Borat, Kazakhstan's Mighty Faux

By Amy Argetsinger and Roxanne Roberts
Friday, September 29, 2006

The president of Kazakhstan came to town yesterday, and a massive press scrum fought for toeholds outside the country's embassy, where a grand new statue symbolizing Kazakh independence -- a warrior holding a falcon standing on the back of a fierce winged cat -- had just been unveiled.

But, no, of course that's not why we were there. That's not why any of the 50 or so journalists were there. We were there for Borat .

Or rather, Sacha Baron Cohen , the British comic who performs in the gonzo, deadpan, taking-the-joke-almost-too-far tradition of Andy Kaufman and Peter Sellers . He plays many made-up characters on his HBO series "Da Ali G Show," but few that have struck a nerve like that of Borat Sagdiyev -- an anti-Semitic, oversexed Kazakh journalist who spins tales about the national sport of killing dogs and the practice of keeping women in cages -- much to the continuing dismay of the Kazakh government. In a brilliant stunt to promote his movie "Borat" (opening next month), Baron Cohen held a guerrilla news conference outside the embassy at 16th and O streets NW -- without ever breaking character.

He began by waving an actual four-page advertisement that the former Soviet republic placed in yesterday's New York Times touting its sophisticated culture, religious tolerance and gender equality.

"These are disgusting fabrications!" he said in a thick, ambiguously foreign accent. They're perpetrated by "evil nitwits" from neighboring Uzbekistan "who, as we all know, are a very nosy people with a bone in the middle of their brain."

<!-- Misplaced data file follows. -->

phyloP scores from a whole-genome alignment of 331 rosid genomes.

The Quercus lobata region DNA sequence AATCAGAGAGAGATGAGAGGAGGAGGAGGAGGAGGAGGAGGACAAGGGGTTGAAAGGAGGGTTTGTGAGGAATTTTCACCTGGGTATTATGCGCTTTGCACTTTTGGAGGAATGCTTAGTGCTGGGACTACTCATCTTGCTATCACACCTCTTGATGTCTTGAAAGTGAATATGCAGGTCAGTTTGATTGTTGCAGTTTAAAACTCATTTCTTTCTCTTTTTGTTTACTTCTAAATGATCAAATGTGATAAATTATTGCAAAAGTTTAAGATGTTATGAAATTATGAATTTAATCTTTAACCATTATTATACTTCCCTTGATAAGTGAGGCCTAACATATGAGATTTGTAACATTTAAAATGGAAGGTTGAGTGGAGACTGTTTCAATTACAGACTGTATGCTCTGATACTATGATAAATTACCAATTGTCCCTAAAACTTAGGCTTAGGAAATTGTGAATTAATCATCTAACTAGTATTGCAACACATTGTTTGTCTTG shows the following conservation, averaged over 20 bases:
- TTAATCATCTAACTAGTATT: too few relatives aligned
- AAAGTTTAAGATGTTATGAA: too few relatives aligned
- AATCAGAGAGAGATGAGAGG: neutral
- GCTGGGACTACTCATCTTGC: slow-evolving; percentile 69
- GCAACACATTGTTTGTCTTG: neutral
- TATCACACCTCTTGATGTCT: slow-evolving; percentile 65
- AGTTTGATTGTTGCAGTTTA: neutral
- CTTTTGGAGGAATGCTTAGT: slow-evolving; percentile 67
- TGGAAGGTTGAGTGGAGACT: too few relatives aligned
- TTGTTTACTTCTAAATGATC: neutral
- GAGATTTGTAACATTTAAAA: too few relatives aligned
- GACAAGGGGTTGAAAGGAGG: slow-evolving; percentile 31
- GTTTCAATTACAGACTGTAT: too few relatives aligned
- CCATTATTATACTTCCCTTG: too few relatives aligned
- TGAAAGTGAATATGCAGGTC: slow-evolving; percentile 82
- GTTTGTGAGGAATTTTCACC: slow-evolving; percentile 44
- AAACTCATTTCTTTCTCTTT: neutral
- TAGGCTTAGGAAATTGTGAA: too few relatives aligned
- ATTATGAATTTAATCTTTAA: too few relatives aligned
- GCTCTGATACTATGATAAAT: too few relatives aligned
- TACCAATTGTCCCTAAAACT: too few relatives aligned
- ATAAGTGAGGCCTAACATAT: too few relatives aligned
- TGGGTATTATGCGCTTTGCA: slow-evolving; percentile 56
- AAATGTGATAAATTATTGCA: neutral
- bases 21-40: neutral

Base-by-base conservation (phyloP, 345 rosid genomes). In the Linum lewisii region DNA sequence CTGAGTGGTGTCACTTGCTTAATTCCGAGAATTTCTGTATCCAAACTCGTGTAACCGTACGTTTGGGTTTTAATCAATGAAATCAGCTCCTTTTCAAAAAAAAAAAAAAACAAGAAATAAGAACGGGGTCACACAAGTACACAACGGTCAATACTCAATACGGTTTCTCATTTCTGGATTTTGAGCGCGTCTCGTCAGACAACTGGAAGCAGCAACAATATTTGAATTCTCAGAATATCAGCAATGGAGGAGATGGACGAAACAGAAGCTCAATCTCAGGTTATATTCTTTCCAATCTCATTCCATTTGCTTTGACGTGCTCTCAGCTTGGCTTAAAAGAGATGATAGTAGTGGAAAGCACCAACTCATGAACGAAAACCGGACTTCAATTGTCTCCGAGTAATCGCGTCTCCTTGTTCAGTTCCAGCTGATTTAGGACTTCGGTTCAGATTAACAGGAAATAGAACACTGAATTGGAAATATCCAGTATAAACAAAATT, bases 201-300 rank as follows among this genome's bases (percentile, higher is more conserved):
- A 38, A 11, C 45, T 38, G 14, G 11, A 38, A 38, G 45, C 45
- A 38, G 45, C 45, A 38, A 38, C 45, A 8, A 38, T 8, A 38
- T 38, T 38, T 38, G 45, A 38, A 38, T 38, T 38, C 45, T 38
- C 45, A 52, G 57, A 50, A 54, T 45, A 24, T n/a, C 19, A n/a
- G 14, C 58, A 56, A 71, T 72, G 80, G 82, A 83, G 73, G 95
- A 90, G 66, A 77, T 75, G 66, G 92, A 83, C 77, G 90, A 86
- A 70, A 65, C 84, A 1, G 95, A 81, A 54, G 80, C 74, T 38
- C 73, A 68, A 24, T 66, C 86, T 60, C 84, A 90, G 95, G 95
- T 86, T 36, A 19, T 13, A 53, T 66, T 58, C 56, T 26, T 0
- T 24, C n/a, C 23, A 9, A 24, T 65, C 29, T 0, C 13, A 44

He called out Kazakh Embassy spokesman Roman Vassilenko as "an Uzbek impostor" ("pliz do not listen to him") and threatened to attack Uzbekistan "with our catapults." Anyone, he added, "who claims we do not drink fermented horse's urine, do not have death penalty for baking bagels," is lying.

Or something like that -- it was hard to hear over the chortles of the news camera guys.

He concluded: "I must now return to my embassy where I have talks with my government." But security guards had already emerged from the compound to close the wrought-iron gate. He turned around: "Which direction is the White House?"

And suddenly, 50 journalists were on a crazed three-quarter-mile sprint down 16th Street, trying to keep up with the lanky, fast-moving fake Kazakh, desperate not to miss anything that might happen in this big fake event. One camera guy tumbled to the sidewalk in the crush.

ABC News senior national correspondent Jake Tapper maneuvered his way to Baron Cohen's side just as the comic gazed on Scott Circle and asked again for directions. "The White House? It's this way," Tapper said. Then, to his camera guy: "Did you get that?"

Get what? Is this really news? No time to challenge him on that, as we had to catch up with this fictional character.

We ran through Lafayette Square. Baron Cohen rang a buzzer at the White House gate.

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